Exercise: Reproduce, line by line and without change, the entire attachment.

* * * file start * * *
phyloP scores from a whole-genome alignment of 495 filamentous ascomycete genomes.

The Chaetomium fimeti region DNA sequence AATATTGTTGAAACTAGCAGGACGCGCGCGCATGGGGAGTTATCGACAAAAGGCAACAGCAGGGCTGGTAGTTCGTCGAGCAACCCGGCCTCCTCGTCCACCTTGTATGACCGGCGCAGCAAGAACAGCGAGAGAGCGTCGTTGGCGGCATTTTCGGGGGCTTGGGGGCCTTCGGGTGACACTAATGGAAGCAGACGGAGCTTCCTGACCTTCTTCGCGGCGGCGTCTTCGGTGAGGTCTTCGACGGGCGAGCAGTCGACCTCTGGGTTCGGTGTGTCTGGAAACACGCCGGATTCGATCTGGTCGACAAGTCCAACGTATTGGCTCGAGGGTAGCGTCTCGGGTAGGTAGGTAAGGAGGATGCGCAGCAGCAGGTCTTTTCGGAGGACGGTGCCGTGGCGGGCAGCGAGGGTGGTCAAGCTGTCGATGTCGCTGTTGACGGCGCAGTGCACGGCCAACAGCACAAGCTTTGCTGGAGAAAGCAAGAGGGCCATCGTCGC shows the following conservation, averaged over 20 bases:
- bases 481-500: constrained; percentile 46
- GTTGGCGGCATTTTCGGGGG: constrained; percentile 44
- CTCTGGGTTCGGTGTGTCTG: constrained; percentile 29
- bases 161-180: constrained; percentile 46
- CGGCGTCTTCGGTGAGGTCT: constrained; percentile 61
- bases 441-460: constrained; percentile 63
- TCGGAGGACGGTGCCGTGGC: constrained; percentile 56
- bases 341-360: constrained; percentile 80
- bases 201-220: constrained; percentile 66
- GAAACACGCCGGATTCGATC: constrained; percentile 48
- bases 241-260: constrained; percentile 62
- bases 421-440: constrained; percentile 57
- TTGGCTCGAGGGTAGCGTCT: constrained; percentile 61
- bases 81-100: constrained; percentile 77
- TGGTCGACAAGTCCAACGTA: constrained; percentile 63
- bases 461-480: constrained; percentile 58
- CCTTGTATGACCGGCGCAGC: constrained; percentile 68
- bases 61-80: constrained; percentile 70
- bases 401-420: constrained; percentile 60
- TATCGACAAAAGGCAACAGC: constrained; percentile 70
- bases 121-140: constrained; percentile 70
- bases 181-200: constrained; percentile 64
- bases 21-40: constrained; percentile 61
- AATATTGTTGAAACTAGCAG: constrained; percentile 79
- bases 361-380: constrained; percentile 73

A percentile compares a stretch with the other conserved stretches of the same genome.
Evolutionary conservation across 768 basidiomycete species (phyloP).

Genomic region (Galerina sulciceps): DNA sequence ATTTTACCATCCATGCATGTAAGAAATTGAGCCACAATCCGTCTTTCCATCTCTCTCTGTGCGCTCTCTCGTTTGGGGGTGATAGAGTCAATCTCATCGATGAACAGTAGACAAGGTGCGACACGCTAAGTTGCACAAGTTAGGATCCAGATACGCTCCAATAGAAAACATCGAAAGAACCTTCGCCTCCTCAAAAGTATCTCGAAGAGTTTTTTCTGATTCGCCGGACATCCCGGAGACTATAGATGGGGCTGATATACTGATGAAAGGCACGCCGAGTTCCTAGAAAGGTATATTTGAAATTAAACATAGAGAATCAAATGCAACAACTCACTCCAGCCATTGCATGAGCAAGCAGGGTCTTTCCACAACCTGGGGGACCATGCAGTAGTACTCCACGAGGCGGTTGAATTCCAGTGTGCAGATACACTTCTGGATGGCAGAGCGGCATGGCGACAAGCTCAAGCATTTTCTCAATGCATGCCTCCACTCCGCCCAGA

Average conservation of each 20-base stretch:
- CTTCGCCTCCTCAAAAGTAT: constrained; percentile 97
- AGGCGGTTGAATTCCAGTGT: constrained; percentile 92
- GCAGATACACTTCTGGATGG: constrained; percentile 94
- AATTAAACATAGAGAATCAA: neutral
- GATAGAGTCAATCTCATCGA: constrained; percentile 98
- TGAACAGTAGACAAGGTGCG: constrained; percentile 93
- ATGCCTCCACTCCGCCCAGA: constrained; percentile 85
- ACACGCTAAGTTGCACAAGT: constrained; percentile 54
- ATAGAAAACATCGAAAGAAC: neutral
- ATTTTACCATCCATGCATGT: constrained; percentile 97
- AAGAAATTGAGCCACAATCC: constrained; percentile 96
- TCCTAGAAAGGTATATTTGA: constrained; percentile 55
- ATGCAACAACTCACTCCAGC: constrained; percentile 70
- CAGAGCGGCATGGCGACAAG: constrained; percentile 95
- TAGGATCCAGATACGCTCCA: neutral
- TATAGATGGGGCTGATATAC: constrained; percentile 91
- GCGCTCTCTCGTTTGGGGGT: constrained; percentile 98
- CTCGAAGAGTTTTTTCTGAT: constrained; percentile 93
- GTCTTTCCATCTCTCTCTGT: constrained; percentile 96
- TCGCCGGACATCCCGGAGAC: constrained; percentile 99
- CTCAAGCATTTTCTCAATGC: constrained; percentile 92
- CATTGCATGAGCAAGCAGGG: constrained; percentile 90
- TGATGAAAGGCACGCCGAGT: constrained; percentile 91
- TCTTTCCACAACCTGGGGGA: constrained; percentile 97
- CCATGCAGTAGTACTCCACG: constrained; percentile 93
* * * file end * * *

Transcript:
phyloP scores from a whole-genome alignment of 495 filamentous ascomycete genomes.

The Chaetomium fimeti region DNA sequence AATATTGTTGAAACTAGCAGGACGCGCGCGCATGGGGAGTTATCGACAAAAGGCAACAGCAGGGCTGGTAGTTCGTCGAGCAACCCGGCCTCCTCGTCCACCTTGTATGACCGGCGCAGCAAGAACAGCGAGAGAGCGTCGTTGGCGGCATTTTCGGGGGCTTGGGGGCCTTCGGGTGACACTAATGGAAGCAGACGGAGCTTCCTGACCTTCTTCGCGGCGGCGTCTTCGGTGAGGTCTTCGACGGGCGAGCAGTCGACCTCTGGGTTCGGTGTGTCTGGAAACACGCCGGATTCGATCTGGTCGACAAGTCCAACGTATTGGCTCGAGGGTAGCGTCTCGGGTAGGTAGGTAAGGAGGATGCGCAGCAGCAGGTCTTTTCGGAGGACGGTGCCGTGGCGGGCAGCGAGGGTGGTCAAGCTGTCGATGTCGCTGTTGACGGCGCAGTGCACGGCCAACAGCACAAGCTTTGCTGGAGAAAGCAAGAGGGCCATCGTCGC shows the following conservation, averaged over 20 bases:
- bases 481-500: constrained; percentile 46
- GTTGGCGGCATTTTCGGGGG: constrained; percentile 44
- CTCTGGGTTCGGTGTGTCTG: constrained; percentile 29
- bases 161-180: constrained; percentile 46
- CGGCGTCTTCGGTGAGGTCT: constrained; percentile 61
- bases 441-460: constrained; percentile 63
- TCGGAGGACGGTGCCGTGGC: constrained; percentile 56
- bases 341-360: constrained; percentile 80
- bases 201-220: constrained; percentile 66
- GAAACACGCCGGATTCGATC: constrained; percentile 48
- bases 241-260: constrained; percentile 62
- bases 421-440: constrained; percentile 57
- TTGGCTCGAGGGTAGCGTCT: constrained; percentile 61
- bases 81-100: constrained; percentile 77
- TGGTCGACAAGTCCAACGTA: constrained; percentile 63
- bases 461-480: constrained; percentile 58
- CCTTGTATGACCGGCGCAGC: constrained; percentile 68
- bases 61-80: constrained; percentile 70
- bases 401-420: constrained; percentile 60
- TATCGACAAAAGGCAACAGC: constrained; percentile 70
- bases 121-140: constrained; percentile 70
- bases 181-200: constrained; percentile 64
- bases 21-40: constrained; percentile 61
- AATATTGTTGAAACTAGCAG: constrained; percentile 79
- bases 361-380: constrained; percentile 73

A percentile compares a stretch with the other conserved stretches of the same genome.
Evolutionary conservation across 768 basidiomycete species (phyloP).

Genomic region (Galerina sulciceps): DNA sequence ATTTTACCATCCATGCATGTAAGAAATTGAGCCACAATCCGTCTTTCCATCTCTCTCTGTGCGCTCTCTCGTTTGGGGGTGATAGAGTCAATCTCATCGATGAACAGTAGACAAGGTGCGACACGCTAAGTTGCACAAGTTAGGATCCAGATACGCTCCAATAGAAAACATCGAAAGAACCTTCGCCTCCTCAAAAGTATCTCGAAGAGTTTTTTCTGATTCGCCGGACATCCCGGAGACTATAGATGGGGCTGATATACTGATGAAAGGCACGCCGAGTTCCTAGAAAGGTATATTTGAAATTAAACATAGAGAATCAAATGCAACAACTCACTCCAGCCATTGCATGAGCAAGCAGGGTCTTTCCACAACCTGGGGGACCATGCAGTAGTACTCCACGAGGCGGTTGAATTCCAGTGTGCAGATACACTTCTGGATGGCAGAGCGGCATGGCGACAAGCTCAAGCATTTTCTCAATGCATGCCTCCACTCCGCCCAGA

Average conservation of each 20-base stretch:
- CTTCGCCTCCTCAAAAGTAT: constrained; percentile 97
- AGGCGGTTGAATTCCAGTGT: constrained; percentile 92
- GCAGATACACTTCTGGATGG: constrained; percentile 94
- AATTAAACATAGAGAATCAA: neutral
- GATAGAGTCAATCTCATCGA: constrained; percentile 98
- TGAACAGTAGACAAGGTGCG: constrained; percentile 93
- ATGCCTCCACTCCGCCCAGA: constrained; percentile 85
- ACACGCTAAGTTGCACAAGT: constrained; percentile 54
- ATAGAAAACATCGAAAGAAC: neutral
- ATTTTACCATCCATGCATGT: constrained; percentile 97
- AAGAAATTGAGCCACAATCC: constrained; percentile 96
- TCCTAGAAAGGTATATTTGA: constrained; percentile 55
- ATGCAACAACTCACTCCAGC: constrained; percentile 70
- CAGAGCGGCATGGCGACAAG: constrained; percentile 95
- TAGGATCCAGATACGCTCCA: neutral
- TATAGATGGGGCTGATATAC: constrained; percentile 91
- GCGCTCTCTCGTTTGGGGGT: constrained; percentile 98
- CTCGAAGAGTTTTTTCTGAT: constrained; percentile 93
- GTCTTTCCATCTCTCTCTGT: constrained; percentile 96
- TCGCCGGACATCCCGGAGAC: constrained; percentile 99
- CTCAAGCATTTTCTCAATGC: constrained; percentile 92
- CATTGCATGAGCAAGCAGGG: constrained; percentile 90
- TGATGAAAGGCACGCCGAGT: constrained; percentile 91
- TCTTTCCACAACCTGGGGGA: constrained; percentile 97
- CCATGCAGTAGTACTCCACG: constrained; percentile 93